The true story is one of systemic failure, a reluctance to confront official shortcomings, a judgement of extraordinary passivity about the culpability of one of the key players in the unfolding tragedy, and two needless deaths. That is why, today and for the rest of this week, we will be attempting to unravel the case of the girls on the bridge.

Neve’s story

Neve’s parents separated when she was two years old. She lived with her mother, Colette, a caring person by all accounts, but went on seeing her dysfunctional father, Paul Lafferty, a man with a violent past and a record of illegal drug-taking. The turning point in her life came when she witnessed an incident involving Lafferty and another man which led to her father’s trial for murder. He was acquitted in November 2006, but Neve’s life was permanently affected. Her behaviour deteriorated abruptly.

In 2007, she told her mother that she had swallowed an overdose of herbal tablets. In April 2008, she cut her wrists. She was taking drugs, drinking heavily, shoplifting and associating with delinquents; she was reported for assaulting a fellow pupil at school. She was now spending more time with her father, who had no money to eat or to heat his house. Lafferty decided that he could no longer cope with Neve, but she refused to live with her mother.

In June 2008 she became a client of Argyll and Bute Council, and was in and out of the open unit of the Good Shepherd Centre at Bishopton, where absconding could not have been easier. The unmanned fire exit door was the usual escape route.

Neve had a boyfriend, Jonny McKernan, who was as messed up as she was. On 19 February 2009, Jonny appeared in court on a charge. Two days later he killed himself. On 3 March, the day of his funeral, Paul Lafferty was admitted to a psychiatric unit (he committed suicide in 2010, after Neve’s death). Neve had now lost her boyfriend and, effectively, her father. Her fragile life degenerated into chaos.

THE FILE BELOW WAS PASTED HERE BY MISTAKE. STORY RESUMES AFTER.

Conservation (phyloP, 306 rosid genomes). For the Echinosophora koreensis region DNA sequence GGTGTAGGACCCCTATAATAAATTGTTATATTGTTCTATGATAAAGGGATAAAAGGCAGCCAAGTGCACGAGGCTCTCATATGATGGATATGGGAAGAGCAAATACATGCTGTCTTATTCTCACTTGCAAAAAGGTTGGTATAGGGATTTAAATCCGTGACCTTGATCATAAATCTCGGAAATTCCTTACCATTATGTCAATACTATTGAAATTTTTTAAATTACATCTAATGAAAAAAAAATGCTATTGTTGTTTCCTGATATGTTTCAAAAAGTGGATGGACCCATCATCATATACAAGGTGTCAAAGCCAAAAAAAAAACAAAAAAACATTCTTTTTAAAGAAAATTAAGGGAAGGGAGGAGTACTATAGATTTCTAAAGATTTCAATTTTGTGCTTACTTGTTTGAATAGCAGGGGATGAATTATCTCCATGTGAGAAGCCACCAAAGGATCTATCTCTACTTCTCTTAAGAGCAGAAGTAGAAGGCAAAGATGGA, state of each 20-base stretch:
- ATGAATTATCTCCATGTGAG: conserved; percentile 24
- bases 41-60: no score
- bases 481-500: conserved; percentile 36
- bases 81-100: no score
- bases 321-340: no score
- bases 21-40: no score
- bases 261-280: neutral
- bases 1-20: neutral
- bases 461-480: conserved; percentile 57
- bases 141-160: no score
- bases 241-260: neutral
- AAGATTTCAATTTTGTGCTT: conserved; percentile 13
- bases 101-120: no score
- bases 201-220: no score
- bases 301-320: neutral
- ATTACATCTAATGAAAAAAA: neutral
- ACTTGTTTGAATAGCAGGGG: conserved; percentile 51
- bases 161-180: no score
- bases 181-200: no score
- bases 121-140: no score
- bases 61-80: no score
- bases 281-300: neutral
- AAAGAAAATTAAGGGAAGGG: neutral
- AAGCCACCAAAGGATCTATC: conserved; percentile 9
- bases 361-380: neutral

On 5 March she self-harmed by scratching her face and the following day, in the open unit, she drank a 200ml bottle of witch hazel. She was taken to the Royal Alexandria Hospital in Paisley but ‘required no treatment’. Eight days later she went missing from the unit for a full weekend, which she spent with a man, sleeping in a car.

On 19 March, she was finally transferred to the secure unit at Bishopton for her own protection. For a few months she was closely supervised. During this period, she repeatedly told staff that, if she could, she would ‘go mad’ with drugs and drink. She talked about ending her life. She talked about ‘wanting to be with Jonny’. She told a case worker that she would take loads of ‘blues’ (street valium), mix it with vodka, go to sleep and not wake up. Neve was ‘calm and focussed’ when she said these things.